Sunday, June 24, 2012

Ghost Ship - The Mary Celeste

The story of the Mary Celeste ghost ship is a mystery that may never be solved. The Mary Celeste has baffled people for over 125 years and has become one of the great unsolved mysteries of Maritime History.
The "Mary Celeste", was a 282 gross ton brigantine. She was built by the shipbuilders of Joshua Dewis in 1861 as the ship "Amazon" at the village of Spencer's Island, Nova Scotia, Canada.
The Amazon's first Captain, Robert McLellan, contracted pneumonia nine days after taking command and he died at the beginning of her maiden voyage. He was the first of three captains to die aboard her. John Nutting Parker, the next captain, struck a fishing boat and had to steer her back to the shipyard for repairs. At the shipyard, a fire broke out in the middle of the ship. Her first trans-Atlantic crossing was also disturbing for her next Captain, after she collided with another vessel in the English Channel.
After this awkward beginning the brigantine had six uneventful and profitable years under her Nova Scotian owners. In 1867 the ship ran aground during a storm off Glace Bay, Nova Scotia, Canada. She was salvaged, and sold to Richard Haines of New York. By early 1868, she had been repaired and was transferred to the American registry, and renamed the Mary Celeste.
On November 7th, 1872, the Mary Celeste, set sail from New York City, commanded by Captain Benjamin Briggs. The ship was bound for Italy, with a full cargo - consisting mainly of fine wines and 1100 bottles of pure alcohol. Also on baord was the Captain's wife Sarah, their two year old daughter Sophia Matilda, and a crew of seven men.

Twenty-seven days later, on December 4th, the Mary Celeste was discovered drifting aimlessly in the North Atlantic by the crew of the Dei Grata, also sailing out of New York. Concerned by the Mary Celeste's erratic course and lifeless decks, the Captain of the Dei Grata sent a boarding party to investigate. They encountered nothing but silence.
The Mary Celeste was undamaged. There were no signs of piracy. Doors and windows were left open, and the Captain's and crew's quarters were undisturbed. Coats were still on hooks, coffee cups half full and  tobacco lay ready for smoking on the tables. The Captain, his family and crew had vanished without a trace.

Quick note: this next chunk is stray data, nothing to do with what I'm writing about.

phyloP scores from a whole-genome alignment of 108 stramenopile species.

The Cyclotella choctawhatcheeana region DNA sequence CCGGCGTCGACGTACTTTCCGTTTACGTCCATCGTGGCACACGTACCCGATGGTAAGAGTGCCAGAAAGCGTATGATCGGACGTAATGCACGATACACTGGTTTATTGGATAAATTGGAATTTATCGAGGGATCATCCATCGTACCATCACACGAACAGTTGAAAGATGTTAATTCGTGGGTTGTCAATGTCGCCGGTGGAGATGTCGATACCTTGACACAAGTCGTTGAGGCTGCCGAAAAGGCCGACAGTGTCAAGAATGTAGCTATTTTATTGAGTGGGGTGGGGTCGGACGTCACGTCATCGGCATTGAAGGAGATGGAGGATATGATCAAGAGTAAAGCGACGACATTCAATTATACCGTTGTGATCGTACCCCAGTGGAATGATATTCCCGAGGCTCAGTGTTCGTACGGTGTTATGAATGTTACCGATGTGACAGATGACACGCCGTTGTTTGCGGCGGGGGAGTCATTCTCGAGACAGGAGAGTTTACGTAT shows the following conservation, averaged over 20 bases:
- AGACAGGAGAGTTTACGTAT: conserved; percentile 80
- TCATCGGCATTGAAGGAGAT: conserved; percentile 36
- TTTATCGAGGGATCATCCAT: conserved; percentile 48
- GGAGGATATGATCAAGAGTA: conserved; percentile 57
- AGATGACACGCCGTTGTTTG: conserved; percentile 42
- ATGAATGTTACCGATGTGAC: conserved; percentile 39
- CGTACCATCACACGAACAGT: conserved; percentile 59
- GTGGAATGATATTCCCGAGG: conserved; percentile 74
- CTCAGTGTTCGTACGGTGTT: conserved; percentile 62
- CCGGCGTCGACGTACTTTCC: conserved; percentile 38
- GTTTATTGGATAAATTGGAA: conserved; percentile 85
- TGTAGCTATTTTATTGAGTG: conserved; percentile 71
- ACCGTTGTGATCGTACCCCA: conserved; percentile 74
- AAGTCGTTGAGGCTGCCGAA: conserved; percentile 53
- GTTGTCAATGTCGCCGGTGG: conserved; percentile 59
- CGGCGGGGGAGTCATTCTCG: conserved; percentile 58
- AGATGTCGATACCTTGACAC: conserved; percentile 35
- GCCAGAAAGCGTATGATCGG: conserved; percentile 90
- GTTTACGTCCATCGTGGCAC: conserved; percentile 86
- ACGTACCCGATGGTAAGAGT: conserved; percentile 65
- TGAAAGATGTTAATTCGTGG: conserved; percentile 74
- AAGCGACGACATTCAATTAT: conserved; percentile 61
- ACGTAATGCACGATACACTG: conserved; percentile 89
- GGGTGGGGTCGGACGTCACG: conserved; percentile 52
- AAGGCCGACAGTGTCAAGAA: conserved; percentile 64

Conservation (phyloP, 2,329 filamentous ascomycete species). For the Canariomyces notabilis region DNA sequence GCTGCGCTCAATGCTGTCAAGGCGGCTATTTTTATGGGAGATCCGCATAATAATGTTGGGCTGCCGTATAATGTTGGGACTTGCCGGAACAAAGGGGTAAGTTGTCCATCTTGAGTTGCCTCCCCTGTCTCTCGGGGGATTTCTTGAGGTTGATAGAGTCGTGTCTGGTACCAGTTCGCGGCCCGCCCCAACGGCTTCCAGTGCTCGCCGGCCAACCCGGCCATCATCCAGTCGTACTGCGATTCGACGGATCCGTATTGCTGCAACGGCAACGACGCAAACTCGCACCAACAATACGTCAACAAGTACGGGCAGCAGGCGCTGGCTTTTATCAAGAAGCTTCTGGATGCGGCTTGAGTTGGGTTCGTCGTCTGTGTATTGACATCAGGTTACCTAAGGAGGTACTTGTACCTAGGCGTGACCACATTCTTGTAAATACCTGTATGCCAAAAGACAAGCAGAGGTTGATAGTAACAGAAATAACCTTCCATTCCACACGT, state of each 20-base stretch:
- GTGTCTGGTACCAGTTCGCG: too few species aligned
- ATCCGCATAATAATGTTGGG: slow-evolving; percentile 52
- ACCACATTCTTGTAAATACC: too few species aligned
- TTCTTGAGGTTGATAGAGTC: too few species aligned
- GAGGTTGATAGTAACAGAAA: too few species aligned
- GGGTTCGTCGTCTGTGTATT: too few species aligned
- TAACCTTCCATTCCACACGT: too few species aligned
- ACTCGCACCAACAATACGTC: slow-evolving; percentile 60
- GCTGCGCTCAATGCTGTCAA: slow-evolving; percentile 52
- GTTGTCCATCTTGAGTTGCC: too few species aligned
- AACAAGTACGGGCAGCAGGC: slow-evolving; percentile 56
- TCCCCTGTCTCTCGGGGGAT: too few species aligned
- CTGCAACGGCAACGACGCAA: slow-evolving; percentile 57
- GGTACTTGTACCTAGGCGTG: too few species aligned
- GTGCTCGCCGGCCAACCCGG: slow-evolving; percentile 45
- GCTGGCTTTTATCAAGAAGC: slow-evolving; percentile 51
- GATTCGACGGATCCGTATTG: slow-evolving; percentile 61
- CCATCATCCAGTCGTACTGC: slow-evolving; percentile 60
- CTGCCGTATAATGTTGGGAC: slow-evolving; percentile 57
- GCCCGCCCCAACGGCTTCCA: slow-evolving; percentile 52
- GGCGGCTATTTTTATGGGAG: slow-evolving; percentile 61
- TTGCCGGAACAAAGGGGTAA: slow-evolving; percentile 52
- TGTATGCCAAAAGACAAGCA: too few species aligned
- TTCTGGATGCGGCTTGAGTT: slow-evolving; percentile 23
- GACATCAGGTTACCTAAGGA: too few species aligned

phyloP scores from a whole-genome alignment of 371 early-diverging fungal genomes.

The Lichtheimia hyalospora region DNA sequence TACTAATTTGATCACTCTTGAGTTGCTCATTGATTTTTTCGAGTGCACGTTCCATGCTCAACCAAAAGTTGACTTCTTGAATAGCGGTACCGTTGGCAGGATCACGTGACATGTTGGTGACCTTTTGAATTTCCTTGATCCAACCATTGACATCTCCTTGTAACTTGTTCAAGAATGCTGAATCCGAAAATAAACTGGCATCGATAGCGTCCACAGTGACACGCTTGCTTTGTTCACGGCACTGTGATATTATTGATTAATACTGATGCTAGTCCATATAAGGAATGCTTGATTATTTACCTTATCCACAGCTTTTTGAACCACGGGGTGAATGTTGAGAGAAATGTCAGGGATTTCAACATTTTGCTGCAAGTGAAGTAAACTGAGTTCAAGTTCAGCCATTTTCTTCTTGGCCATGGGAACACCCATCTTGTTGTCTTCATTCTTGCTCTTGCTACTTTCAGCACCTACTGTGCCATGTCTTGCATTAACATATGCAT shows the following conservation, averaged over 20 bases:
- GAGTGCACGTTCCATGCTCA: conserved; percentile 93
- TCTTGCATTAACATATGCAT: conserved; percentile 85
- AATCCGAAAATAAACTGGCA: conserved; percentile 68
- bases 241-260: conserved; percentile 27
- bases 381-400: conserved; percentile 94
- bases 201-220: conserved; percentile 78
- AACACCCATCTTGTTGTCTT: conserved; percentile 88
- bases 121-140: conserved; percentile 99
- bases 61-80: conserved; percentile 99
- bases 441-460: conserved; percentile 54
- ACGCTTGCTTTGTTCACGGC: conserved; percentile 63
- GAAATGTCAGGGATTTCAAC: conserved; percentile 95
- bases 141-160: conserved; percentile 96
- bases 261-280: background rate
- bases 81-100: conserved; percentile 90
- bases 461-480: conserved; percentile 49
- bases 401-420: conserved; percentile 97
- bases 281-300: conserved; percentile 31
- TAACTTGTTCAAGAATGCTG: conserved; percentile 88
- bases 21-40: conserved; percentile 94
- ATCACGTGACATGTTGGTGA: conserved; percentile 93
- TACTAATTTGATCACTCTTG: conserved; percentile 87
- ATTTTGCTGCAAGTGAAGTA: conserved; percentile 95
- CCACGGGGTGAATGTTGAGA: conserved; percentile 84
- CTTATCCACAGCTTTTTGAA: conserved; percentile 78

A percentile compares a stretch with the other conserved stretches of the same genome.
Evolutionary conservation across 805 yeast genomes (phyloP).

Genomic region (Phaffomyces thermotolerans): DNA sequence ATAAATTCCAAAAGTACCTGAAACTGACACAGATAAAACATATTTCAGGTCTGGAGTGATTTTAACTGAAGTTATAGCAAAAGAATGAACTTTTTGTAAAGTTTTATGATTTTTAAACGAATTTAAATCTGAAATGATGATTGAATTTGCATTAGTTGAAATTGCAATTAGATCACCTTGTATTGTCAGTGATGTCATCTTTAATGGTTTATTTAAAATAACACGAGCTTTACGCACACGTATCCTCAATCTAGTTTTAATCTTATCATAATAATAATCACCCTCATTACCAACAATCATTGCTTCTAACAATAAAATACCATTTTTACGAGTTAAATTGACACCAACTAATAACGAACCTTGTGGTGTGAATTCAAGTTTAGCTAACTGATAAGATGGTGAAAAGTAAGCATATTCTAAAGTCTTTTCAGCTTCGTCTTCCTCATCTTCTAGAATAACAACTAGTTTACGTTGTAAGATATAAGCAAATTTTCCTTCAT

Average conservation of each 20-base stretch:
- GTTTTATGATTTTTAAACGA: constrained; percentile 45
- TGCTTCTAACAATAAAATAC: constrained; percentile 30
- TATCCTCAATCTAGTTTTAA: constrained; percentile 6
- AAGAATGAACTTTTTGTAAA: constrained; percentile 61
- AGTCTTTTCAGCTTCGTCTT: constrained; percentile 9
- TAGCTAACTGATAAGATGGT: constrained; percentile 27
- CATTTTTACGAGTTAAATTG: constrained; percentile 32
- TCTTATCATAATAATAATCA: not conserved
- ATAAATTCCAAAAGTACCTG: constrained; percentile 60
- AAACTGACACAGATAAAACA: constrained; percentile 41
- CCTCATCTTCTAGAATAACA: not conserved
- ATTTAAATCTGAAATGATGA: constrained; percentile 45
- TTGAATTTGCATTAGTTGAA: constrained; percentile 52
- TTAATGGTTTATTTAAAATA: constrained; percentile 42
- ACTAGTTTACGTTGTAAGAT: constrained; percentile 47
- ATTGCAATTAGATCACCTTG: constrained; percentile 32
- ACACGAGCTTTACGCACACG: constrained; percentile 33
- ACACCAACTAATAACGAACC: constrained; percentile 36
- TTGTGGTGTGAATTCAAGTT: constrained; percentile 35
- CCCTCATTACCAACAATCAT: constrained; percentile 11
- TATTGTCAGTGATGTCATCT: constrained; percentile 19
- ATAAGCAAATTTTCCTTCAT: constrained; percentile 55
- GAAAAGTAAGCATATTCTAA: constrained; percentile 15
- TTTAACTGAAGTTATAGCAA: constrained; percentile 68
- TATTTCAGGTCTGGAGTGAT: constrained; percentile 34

Unable to solve the mystery of the missing crew, some of the sailors from the Dei Grata sailed the vessel to Gibraltar. Even after a judicial hearing, the disappearance of the Captain, his family and crew could not be explained - they were never seen again.

For ten more years, the Mary Celeste continued to sail the North Atlantic, however, she was plagued with misfortune. The owners found it difficult to find a crew for the infamous ghost ship. The ship was said to be "cursed" after a long history of disasters and catastrophes.
In 1885, the Mary Celeste was destroyed when it was intentionally wrecked off the coast of Haiti.
Courtesy of Taabu ......


Red said...

What a string of bad luck! Makes for a very good story.

DJan said...

What a mystery! I do wonder what happened to them. Now I'm off to Google it and learn more about what they don't know. Exciting story of a ghost ship.

Anonymous said...

I enjoyed that story a lot. Stories like that are great to hear.


Beatrice P. Boyd said...

Sad but fascinating history of the Mary Celeste which I think I had heard about, but never quite knew the story. Thanks for the info